Heinrich Ignaz Franz Biber is widely considered one of the most important composers for the violin in the Baroque era, with his innovations in tuning and fingering. It’s hard not to listen to his work without appreciating his virtuosity. But his Austrian contemporary, Johann Heinrich Schmelzer, with whom some scholars think Biber studied, certainly gives him a run for the money. And yet Schmelzer is hardly known even among Baroque music aficianados. It’s a mystery as mysterious as, well, Biber’s “Mystery Sonata.”
Before Biber came to prominence, Schmelzer helped establish the violin sonata outside of Italy. Arguably his most important work is the “Sonatae unarum fidium” of 1664. It was the first collection of sonatas for violin and basso continuo published outside of Italy and showcases some of Schmelzer’s finest work. The English violinist John Holloway has a lively and fresh take on the collection in a 2000 recording. The CD also contains an almost jazzy version of “Chiacona in A” by Antonio Bertali.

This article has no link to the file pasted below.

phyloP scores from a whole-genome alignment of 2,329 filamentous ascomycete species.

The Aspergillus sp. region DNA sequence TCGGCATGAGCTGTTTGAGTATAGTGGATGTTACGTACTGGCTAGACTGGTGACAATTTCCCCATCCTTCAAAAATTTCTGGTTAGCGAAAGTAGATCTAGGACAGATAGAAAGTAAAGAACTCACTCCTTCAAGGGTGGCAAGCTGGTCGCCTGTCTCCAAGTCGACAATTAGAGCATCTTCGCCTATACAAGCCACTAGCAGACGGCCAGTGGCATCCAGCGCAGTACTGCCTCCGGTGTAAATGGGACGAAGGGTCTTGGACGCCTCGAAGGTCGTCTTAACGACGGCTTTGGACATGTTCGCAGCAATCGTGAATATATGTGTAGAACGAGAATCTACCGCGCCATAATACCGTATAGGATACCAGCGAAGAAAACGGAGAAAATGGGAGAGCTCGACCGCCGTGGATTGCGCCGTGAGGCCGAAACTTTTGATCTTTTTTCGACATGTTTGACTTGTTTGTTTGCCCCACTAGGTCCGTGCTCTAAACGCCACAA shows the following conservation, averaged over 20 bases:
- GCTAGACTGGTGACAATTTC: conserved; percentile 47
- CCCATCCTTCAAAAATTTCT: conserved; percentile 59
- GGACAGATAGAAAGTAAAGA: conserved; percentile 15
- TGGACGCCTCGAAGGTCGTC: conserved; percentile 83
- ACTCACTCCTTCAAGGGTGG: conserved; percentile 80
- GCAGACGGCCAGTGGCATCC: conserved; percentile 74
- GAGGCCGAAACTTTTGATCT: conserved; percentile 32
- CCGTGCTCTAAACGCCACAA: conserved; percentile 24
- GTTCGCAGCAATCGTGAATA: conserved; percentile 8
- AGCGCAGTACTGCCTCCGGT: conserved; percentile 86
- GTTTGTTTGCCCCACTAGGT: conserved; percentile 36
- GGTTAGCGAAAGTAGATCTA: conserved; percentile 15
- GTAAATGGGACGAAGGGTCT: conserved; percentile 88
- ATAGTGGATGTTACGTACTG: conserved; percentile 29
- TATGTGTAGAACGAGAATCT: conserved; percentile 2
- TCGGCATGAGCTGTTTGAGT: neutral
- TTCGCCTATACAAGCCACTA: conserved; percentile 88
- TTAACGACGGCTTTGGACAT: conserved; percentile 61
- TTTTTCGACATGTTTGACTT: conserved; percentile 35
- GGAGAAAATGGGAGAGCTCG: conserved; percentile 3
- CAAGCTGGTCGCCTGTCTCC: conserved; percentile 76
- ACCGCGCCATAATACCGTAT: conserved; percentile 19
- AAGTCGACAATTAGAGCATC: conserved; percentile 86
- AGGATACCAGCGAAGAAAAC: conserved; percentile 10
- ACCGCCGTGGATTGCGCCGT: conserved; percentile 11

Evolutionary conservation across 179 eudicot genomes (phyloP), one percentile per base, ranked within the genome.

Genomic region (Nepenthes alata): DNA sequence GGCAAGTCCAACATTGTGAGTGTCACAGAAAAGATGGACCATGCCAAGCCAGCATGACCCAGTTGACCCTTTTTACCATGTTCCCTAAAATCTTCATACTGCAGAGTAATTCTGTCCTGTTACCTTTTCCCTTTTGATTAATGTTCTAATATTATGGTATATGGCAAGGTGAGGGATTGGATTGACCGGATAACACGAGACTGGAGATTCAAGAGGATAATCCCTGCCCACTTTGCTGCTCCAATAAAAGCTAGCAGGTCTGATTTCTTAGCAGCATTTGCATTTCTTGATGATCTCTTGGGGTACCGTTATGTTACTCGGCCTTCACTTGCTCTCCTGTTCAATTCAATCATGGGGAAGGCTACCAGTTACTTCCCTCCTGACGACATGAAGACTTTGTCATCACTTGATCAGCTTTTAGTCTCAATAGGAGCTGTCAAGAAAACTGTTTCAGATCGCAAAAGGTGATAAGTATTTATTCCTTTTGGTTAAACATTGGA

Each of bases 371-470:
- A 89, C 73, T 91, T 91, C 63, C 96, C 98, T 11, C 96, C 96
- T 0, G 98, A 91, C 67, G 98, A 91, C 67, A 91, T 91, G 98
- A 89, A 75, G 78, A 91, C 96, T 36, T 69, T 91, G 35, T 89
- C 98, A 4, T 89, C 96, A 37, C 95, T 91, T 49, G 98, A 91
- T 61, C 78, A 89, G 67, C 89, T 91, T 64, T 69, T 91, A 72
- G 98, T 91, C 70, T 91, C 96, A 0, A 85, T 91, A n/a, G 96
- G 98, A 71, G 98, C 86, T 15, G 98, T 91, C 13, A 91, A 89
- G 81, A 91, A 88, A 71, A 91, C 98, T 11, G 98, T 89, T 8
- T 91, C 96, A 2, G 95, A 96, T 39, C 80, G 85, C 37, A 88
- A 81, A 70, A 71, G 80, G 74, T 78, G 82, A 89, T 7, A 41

Some random impressions of Schmelzer’s music pulled from Amazon:
“Some of the most lyrical and beautiful writing that I have come across. You can hear through Schmelzer’s music the basis on which much of Biber is founded.”—Anonymous
“Most melodious violin sonatas I have ever heard.”—Y. Dai “abubblingegg”
“Beautiful, lyrical, haunting,”—Karen G.
“Schmelzer is revealed as a major composer, his violin sonatas exquisite gems.”—Victor Rodriguez Viera
“Intricate, somewhat experimental, and highly emotive expression.”—Alan Lekan
“Great virtuosity, with hauntingly sweet, slow passages.”—Anonymous
“Picks up where Biber left off, giving the sonata a fun and exhilerating Turkish concept.”—dolcissima2780
“Pulls you into the smooth waves of an ocean. . . . Exciting, fresh, poised.”—Dirkk
Some suggested listening:
“Sonata Quarta in D Major from Sonatae Unarum Fidium”
“Sonata III in G minor”
“Sonata IV a sei”